Ericsson, which employs almost 100,000 people in 180 countries, is still asking staff to work from home, which the majority is expected to keep doing until at least the end of the year.
According to an internal memo cited by Reuters, the new mask-wearing rule, which is set to come into effect on September 30th, “does not mean that we should increase our presence in the offices”.
An Ericsson spokeswoman told Reuters in an email: “Ericsson has introduced compulsory global face mask wearing for employees and everyone visiting Ericsson offices and locations.”
She added that the company “closely monitors the development and adheres to recommendations from relevant national authorities and international bodies”.
Sweden's Public Health Agency, which is in charge of outlining the country's overall strategy on fighting the coronavirus pandemic, has not recommended mask-wearing by the general public – even while a growing number of countries have done so – citing among other things a lack of conclusive scientific proof.
But it has stated that the agency believes masks can work in preventing infection and may recommend them in certain situations in future, for example if necessary in the cases of a local outbreak, or in order to lift certain recommendations for risk groups to decrease their isolation.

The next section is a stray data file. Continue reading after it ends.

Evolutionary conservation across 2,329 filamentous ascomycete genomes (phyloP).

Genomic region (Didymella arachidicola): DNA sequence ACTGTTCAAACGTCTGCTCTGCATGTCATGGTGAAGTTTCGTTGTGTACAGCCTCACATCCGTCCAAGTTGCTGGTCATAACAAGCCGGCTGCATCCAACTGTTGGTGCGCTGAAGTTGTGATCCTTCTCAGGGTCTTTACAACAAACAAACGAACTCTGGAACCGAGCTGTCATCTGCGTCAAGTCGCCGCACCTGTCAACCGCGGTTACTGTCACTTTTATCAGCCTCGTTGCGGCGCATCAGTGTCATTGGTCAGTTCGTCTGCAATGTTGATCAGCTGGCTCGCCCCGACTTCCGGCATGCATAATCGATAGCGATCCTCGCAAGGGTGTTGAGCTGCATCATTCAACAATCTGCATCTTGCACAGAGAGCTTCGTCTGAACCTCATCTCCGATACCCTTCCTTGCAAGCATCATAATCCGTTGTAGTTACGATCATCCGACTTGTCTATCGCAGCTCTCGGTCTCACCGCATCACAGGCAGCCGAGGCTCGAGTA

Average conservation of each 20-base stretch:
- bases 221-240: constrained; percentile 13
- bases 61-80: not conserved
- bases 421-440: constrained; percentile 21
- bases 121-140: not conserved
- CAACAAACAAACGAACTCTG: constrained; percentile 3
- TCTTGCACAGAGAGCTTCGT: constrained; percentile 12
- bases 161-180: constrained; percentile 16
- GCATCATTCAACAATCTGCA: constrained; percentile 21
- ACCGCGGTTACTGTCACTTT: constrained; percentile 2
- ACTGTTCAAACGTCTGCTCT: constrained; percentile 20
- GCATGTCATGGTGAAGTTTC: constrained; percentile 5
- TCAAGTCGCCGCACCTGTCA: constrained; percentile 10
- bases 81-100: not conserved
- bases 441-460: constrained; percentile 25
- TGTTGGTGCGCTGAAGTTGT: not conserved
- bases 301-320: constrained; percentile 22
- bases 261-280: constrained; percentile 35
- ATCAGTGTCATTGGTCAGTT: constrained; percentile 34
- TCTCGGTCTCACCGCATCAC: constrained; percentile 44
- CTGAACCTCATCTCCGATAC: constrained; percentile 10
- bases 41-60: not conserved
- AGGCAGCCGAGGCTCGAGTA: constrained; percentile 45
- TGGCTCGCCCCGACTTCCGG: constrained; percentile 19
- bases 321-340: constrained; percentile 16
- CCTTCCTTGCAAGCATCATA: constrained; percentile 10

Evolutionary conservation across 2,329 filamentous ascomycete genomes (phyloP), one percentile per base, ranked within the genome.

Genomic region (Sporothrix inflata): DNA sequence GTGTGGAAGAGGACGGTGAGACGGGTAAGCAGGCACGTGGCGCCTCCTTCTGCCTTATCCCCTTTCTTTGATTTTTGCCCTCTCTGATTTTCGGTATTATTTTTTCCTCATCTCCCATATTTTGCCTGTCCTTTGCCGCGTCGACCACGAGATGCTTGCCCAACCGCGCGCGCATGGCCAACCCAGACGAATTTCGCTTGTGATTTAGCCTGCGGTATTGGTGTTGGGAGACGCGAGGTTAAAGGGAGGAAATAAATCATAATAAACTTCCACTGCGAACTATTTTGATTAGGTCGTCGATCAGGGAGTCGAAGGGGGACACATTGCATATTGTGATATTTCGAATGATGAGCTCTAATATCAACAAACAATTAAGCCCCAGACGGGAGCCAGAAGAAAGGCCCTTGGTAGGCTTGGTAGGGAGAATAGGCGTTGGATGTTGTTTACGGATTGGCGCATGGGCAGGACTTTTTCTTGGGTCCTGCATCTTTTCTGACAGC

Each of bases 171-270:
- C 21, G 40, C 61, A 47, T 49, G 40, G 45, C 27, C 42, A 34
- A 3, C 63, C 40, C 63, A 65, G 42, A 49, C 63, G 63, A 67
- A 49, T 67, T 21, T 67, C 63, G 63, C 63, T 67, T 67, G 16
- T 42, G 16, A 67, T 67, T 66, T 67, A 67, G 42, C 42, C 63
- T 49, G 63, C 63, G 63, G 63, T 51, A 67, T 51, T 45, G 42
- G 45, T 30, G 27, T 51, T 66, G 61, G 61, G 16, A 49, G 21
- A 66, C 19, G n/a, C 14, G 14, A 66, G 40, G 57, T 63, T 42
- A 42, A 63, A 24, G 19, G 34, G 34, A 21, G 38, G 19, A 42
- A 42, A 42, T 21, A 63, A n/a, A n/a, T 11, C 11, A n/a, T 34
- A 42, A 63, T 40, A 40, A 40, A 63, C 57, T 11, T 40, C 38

Medical university Karolinska Institutet recommends staff and students to wear face masks in certain situations on campus, in addition to following Sweden's general coronavirus guidelines.
Several other major companies in Sweden, including Volvo, H&M and SKF, has said that their staff are allowed to use a face mask in the workplace if they want to, but it is not a strict requirement.
Sweden's guidelines remain that everyone should work from home if you have a job where that is possible, avoid close contact with other people, stay at home if you have symptoms, and wash your hands regularly. You can read more about the recommendations regarding working from home on the Krisinformation website.